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US: Call for Protection of Church on Nicaragua

Comments from Head of the United States Commission on International Religious Freedom, Samuel D. Brownback

The head of the United States Commission on International Religious Freedom, Samuel D. Brownback, said that “the situation of the Catholic clergy in Nicaragua is not acceptable” and believes that “the Church must be protected, not aggressively attacked”. Brownback made these statements yesterday at a press conference, during which he talked about the situation of religion in Nicaragua, Cuba, and Venezuela, reported by Fides News Agency.

Brownback explained that a member of his team recently visited Nicaragua and was able to see for himself the “bullet holes” in the walls of churches attacked during clashes between supporters of Nicaraguan President Daniel Ortega, and those demanding his resignation.

“This is not an acceptable situation for religious freedom or religious tolerance. There seem to be people, a number of individuals, who shoot at churches, persecuting the Church”, Brownback said. “We do not agree with this behavior, the Church should be protected, not a target for shooting”, he added.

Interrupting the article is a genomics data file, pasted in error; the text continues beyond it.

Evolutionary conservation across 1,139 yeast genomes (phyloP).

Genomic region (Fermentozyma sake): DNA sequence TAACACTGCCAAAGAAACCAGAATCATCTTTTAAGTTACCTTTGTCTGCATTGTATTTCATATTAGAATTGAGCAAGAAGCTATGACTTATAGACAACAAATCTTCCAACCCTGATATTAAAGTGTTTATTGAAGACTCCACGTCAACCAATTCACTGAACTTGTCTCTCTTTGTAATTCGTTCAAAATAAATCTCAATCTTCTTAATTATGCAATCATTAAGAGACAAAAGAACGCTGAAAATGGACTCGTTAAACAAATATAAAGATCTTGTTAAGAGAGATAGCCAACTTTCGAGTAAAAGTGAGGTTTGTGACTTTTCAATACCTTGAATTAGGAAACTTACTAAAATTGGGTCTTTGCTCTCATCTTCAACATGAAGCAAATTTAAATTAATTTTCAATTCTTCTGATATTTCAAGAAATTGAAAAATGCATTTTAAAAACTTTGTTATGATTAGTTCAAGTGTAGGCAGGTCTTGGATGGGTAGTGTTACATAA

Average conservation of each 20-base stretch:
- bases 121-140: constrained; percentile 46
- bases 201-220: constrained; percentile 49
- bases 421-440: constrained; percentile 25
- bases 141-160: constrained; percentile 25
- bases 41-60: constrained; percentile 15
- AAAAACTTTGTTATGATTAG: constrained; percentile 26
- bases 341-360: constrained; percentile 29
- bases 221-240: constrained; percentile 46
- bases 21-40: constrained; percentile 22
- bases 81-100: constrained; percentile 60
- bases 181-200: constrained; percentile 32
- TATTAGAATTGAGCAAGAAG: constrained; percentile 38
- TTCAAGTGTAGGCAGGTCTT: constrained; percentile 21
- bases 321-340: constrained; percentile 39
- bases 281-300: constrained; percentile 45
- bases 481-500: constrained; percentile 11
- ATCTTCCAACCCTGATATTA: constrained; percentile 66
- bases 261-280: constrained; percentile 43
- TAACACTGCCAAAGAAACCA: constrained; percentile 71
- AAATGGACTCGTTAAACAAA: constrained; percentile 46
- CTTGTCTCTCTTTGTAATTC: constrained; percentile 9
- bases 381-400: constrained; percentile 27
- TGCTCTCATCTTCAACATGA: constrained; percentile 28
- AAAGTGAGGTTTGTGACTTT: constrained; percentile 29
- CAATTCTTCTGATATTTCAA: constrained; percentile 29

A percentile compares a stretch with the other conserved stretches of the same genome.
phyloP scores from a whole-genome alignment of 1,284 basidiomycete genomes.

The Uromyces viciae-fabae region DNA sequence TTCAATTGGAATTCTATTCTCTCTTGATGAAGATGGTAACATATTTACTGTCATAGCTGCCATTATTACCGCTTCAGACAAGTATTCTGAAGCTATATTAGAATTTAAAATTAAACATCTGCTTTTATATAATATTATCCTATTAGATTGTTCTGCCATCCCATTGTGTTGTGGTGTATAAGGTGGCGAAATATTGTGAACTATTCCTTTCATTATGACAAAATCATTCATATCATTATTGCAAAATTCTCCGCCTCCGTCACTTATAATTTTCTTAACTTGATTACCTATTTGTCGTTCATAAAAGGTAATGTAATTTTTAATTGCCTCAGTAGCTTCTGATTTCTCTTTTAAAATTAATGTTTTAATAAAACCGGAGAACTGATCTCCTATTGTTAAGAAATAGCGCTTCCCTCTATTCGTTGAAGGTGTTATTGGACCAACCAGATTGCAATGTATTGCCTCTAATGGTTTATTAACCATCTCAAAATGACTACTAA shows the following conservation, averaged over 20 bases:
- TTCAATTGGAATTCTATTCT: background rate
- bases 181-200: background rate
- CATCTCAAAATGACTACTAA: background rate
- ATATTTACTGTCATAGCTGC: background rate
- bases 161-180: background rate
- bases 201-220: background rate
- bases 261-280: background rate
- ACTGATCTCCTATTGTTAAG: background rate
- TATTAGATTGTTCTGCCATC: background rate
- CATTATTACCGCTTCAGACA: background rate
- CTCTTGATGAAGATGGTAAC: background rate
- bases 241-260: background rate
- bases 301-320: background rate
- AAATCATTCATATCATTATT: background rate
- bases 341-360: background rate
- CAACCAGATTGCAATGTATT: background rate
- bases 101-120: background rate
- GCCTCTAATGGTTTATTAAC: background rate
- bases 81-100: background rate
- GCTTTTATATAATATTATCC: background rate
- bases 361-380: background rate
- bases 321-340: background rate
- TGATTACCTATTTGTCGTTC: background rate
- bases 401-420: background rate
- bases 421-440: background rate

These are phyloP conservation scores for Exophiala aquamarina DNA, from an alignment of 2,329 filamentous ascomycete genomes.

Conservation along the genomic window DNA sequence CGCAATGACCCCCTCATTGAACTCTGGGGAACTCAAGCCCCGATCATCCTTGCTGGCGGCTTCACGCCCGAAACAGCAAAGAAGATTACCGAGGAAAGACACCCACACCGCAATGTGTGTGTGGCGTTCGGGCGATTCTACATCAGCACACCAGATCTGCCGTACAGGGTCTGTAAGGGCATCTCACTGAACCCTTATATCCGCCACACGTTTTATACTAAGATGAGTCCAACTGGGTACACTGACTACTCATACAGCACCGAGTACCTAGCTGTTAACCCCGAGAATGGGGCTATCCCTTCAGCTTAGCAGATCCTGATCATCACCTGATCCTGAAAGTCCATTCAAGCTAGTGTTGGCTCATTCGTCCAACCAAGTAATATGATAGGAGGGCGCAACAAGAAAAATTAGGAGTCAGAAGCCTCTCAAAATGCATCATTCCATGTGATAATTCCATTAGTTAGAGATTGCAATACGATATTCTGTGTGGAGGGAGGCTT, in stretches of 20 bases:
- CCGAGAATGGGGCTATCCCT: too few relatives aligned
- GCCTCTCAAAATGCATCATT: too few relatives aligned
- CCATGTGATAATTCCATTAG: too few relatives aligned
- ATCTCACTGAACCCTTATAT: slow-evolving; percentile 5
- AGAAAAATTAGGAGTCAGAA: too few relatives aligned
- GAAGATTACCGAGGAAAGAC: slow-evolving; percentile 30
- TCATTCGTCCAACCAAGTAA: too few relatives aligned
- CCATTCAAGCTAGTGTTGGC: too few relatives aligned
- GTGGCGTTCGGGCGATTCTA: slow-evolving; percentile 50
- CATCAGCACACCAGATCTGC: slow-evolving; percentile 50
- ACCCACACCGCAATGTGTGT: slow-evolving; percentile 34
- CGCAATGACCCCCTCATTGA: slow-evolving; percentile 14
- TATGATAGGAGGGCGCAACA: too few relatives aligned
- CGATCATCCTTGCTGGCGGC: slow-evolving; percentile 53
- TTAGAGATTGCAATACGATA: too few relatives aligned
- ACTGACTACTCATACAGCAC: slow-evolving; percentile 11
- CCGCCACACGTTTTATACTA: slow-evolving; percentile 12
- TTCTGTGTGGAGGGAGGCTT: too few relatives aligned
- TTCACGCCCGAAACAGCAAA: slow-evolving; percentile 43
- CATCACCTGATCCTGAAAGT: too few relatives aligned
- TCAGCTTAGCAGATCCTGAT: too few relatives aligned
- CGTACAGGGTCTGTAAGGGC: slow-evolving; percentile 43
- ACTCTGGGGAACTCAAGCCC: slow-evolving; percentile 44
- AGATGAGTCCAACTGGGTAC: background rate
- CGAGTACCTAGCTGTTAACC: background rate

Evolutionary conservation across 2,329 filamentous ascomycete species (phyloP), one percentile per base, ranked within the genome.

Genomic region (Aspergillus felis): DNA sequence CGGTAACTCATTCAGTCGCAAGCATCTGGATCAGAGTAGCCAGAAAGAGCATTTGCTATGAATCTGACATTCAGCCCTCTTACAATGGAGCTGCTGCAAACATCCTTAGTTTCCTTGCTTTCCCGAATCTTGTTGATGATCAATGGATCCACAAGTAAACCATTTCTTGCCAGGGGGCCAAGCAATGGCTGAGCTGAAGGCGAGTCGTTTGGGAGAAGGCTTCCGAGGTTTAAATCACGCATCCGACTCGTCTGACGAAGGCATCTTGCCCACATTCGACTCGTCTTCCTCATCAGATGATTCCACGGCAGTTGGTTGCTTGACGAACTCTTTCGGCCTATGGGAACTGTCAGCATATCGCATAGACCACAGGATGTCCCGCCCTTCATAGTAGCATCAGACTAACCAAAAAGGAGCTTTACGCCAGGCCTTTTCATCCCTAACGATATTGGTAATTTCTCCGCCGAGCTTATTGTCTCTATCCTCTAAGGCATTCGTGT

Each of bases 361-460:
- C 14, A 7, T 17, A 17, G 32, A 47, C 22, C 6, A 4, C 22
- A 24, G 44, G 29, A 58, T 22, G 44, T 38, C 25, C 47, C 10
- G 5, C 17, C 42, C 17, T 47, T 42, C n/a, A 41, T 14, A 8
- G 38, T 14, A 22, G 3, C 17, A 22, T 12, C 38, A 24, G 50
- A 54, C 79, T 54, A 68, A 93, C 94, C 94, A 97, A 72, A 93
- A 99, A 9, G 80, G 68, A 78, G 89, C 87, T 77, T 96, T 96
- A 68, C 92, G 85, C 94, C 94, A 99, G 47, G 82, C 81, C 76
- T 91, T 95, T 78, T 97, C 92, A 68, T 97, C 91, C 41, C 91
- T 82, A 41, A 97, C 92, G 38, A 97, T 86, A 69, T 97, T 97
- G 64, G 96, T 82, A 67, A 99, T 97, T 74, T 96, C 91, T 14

Over the past two days, Mgr. Silvio José Baez, Auxiliary Bishop of Managua, received threats and verbal aggression. Elements close to the government have criticized the closeness of the Bishop to the people and to the weakest. Tension between youth groups and the government has increased even more. Yesterday Cardinal Brenes, Archbishop of Managua himself issued a statement to support the person and the work of Bishop Baez.

The Bishops played a central role in the Nicaraguan crisis starting from 18 April, acting as mediators in the dialogue between the authorities and the opposition. After being publicly accused by President Ortega of being “coup leaders” (see Fides 21/07/2018), they asked the President if he still wants them to be mediators and witnesses of the national dialogue, as Bishop Carlos Herrera told Fides, Bishop of Jinotega, but the authorities refused.

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